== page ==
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Article

Development of a Codebook of Online Anti-Vaccination Rhetoric to Manage COVID-19 Vaccine Misinformation

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Polarization and Extremism Research and Innovation Lab (PERIL), American University, Washington, DC 20016, USA
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Program of Justice, Law, and Criminology, School of Public Affairs, American University, Washington, DC 20016, USA
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Emergency Preparedness Research Evaluation & Practice (EPREP) Program, Division of Policy Translation & Leadership Development, Harvard T.H. Chan School of Public Health, Boston, MA 02115, USA
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Jigsaw, Google LLC, New York, NY 10011, USA
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Emergency Preparedness Research Evaluation & Practice (EPREP) Program, Harvard T.H. Chan School of Public Health, Boston, MA 02115, USA
*
Author to whom correspondence should be addressed.
Academic Editor: Jianyong Wu
Int. J. Environ. Res. Public Health 2021, 18(14), 7556; https://doi.org/10.3390/ijerph18147556
Received: 26 May 2021 / Revised: 28 June 2021 / Accepted: 11 July 2021 / Published: 15 July 2021
(This article belongs to the Collection Outbreak of a Novel Coronavirus: A Global Health Threat)
Vaccine hesitancy (delay in obtaining a vaccine, despite availability) represents a significant hurdle to managing the COVID-19 pandemic. Vaccine hesitancy is in part related to the prevalence of anti-vaccine misinformation and disinformation, which are spread through social media and user-generated content platforms. This study uses qualitative coding methodology to identify salient narratives and rhetorical styles common to anti-vaccine and COVID-denialist media. It organizes these narratives and rhetorics according to theme, imagined antagonist, and frequency. Most frequent were narratives centered on “corrupt elites” and rhetorics appealing to the vulnerability of children. The identification of these narratives and rhetorics may assist in developing effective public health messaging campaigns, since narrative and emotion have demonstrated persuasive effectiveness in other public health communication settings. View Full-Text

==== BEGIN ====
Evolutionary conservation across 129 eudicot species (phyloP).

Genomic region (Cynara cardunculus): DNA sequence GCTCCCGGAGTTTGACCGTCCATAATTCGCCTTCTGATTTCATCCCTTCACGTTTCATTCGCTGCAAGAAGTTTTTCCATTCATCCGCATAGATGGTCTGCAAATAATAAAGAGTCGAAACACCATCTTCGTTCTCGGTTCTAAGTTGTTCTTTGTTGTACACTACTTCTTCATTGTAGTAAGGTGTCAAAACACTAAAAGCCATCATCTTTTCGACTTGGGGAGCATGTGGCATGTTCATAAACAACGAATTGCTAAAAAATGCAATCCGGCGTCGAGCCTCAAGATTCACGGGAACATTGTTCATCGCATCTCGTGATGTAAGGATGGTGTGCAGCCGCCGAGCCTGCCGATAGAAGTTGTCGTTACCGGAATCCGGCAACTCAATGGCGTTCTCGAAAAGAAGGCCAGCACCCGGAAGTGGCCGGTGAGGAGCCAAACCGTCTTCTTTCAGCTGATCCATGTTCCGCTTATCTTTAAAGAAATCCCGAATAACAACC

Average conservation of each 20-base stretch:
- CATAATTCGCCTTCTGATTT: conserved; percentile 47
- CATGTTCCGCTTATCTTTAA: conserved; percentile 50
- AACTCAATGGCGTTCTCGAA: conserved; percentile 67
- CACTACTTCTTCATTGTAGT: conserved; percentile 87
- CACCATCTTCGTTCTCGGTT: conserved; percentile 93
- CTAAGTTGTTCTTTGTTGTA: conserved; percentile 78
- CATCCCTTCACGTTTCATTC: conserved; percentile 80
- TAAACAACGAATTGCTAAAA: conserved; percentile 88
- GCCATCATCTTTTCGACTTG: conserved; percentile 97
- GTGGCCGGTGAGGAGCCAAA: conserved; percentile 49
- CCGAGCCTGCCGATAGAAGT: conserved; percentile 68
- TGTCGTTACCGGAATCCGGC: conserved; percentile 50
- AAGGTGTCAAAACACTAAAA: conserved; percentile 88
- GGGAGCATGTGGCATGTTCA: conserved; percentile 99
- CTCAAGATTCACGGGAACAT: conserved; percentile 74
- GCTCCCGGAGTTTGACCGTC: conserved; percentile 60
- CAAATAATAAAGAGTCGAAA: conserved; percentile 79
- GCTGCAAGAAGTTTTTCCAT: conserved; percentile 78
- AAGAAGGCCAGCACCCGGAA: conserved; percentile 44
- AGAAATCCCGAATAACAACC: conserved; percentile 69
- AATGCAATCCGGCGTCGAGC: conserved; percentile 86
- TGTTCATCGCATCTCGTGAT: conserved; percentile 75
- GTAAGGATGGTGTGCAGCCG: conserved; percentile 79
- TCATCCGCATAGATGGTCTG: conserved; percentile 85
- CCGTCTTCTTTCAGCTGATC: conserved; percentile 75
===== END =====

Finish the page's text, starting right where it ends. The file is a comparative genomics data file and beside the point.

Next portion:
Keywords: COVID-19; vaccine hesitancy; anti-vax; public health communication; attitudinal inoculation; misinformation; disinformation COVID-19; vaccine hesitancy; anti-vax; public health communication; attitudinal inoculation; misinformation; disinformation
MDPI and ACS Style

Hughes, B.; Miller-Idriss, C.; Piltch-Loeb, R.; Goldberg, B.; White, K.; Criezis, M.; Savoia, E. Development of a Codebook of Online Anti-Vaccination Rhetoric to Manage COVID-19 Vaccine Misinformation. Int. J. Environ. Res. Public Health 2021, 18, 7556. https://doi.org/10.3390/ijerph18147556

AMA Style

Hughes B, Miller-Idriss C, Piltch-Loeb R, Goldberg B, White K, Criezis M, Savoia E. Development of a Codebook of Online Anti-Vaccination Rhetoric to Manage COVID-19 Vaccine Misinformation. International Journal of Environmental Research and Public Health. 2021; 18(14):7556. https://doi.org/10.3390/ijerph18147556

Chicago/Turabian Style

Hughes, Brian, Cynthia Miller-Idriss, Rachael Piltch-Loeb, Beth Goldberg, Kesa White, Meili Criezis, and Elena Savoia. 2021. "Development of a Codebook of Online Anti-Vaccination Rhetoric to Manage COVID-19 Vaccine Misinformation" International Journal of Environmental Research and Public Health 18, no. 14: 7556. https://doi.org/10.3390/ijerph18147556

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